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Towards sustainable wildlife management

An in-depth study for the promotion of community conservancies in Zambia and Zimbabwe









Grimaud, P., Gumbo, D. and Le Bel, S., eds. 2022. Towards sustainable wildlife management – An in-depth study for the promotion of community conservancies in Zambia and Zimbabwe. Rome, FAO, CIRAD, CIFOR and WCS.




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    The Kavango Zambezi (KAZA) Transfrontier Conservation area is home to a great diversity of ecosystems and landscapes. Each year, the area experiences large-scale migrations of megafauna. Whilst rural communities in the Mucheni (Zimbabwe) and Simalaha (Zambia) Community Conservancies have distinct cultures and local governments, they depend on hunting and fishing for both food and income. Community conservancies are legally-recognised, geographically-defined areas that have been formed by communities that have united to manage and benefit from wildlife and other natural ressources. However, communities’ livelihoods are threatened by erratic rainfall, poor soils, and human–wildlife conflicts. The SWM Project in KaZa is promoting a sustainable use of natural resources, including wildlife and fisheries, by the Community conservancies. It is also developing alternative sources of proteins, such as livestock husbandry and aquaculture. The project is being implemented by CIRAD in coordination with the governments of both Zambia and Zimbabwe. The Sustainable Wildlife Management (SWM) Programme is a seven-year (2018–2024) international initiative to improve the conservation and sustainable use of wildlife in forest, savannah and wetland ecosystems. The SWM Programme is an Organisation of African, Caribbean and Pacific States (OACPS) initiative, which is funded by the European Union, with co-funding from the French Facility for Global Environment (FFEM) and the French Development Agency (AFD). The SWM Programme is being implemented by a dynamic consortium of four partners with expertise in wildlife conservation and food security. These are the Food and Agriculture Organization of the United Nations (FAO), the French Agricultural Research Centre for International Development (CIRAD), the Center for International Forestry Research (CIFOR) and the Wildlife Conservation Society (WCS). For more information, please visit the SWM Programme website www.swm-programme.info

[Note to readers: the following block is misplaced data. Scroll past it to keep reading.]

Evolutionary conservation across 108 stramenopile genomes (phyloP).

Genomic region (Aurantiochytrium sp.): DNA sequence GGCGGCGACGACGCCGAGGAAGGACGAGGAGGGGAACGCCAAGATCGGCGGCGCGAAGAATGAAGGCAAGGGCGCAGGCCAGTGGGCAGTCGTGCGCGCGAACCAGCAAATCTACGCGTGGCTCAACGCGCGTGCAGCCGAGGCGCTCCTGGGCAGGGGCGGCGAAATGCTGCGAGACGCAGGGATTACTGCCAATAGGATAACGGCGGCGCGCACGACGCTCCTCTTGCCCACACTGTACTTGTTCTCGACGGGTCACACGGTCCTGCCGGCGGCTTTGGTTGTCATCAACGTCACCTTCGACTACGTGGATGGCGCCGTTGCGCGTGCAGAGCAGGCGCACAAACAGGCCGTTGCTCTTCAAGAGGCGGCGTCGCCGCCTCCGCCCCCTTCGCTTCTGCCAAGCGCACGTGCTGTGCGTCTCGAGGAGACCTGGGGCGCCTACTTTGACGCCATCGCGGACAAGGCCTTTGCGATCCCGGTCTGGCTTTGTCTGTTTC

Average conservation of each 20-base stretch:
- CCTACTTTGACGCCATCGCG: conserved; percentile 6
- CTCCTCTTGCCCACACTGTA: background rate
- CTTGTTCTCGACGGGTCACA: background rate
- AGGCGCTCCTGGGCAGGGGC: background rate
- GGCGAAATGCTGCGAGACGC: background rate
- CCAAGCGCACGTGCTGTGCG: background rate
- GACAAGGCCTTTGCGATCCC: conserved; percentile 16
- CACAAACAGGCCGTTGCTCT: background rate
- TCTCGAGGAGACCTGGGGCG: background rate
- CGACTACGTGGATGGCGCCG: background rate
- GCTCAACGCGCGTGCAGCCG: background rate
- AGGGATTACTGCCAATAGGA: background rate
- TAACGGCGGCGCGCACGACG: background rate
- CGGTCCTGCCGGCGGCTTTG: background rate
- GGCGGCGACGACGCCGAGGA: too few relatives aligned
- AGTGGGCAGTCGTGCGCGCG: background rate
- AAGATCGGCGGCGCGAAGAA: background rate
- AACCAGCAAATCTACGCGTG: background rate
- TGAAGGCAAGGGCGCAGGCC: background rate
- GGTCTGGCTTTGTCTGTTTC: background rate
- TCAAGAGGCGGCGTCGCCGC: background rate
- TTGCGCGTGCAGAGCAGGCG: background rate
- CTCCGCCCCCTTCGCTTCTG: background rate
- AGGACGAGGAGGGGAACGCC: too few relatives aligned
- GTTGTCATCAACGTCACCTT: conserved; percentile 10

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    Supporting human wildlife conflict mitigation to promote coexistence in communal conservancies Ku tusa silelezo ya lindwa mwa hala batu ni lifolofolo ili nzil a yaku susuweza silikani mwa libaka zama takanyani sileleza limbule za naheñi 2023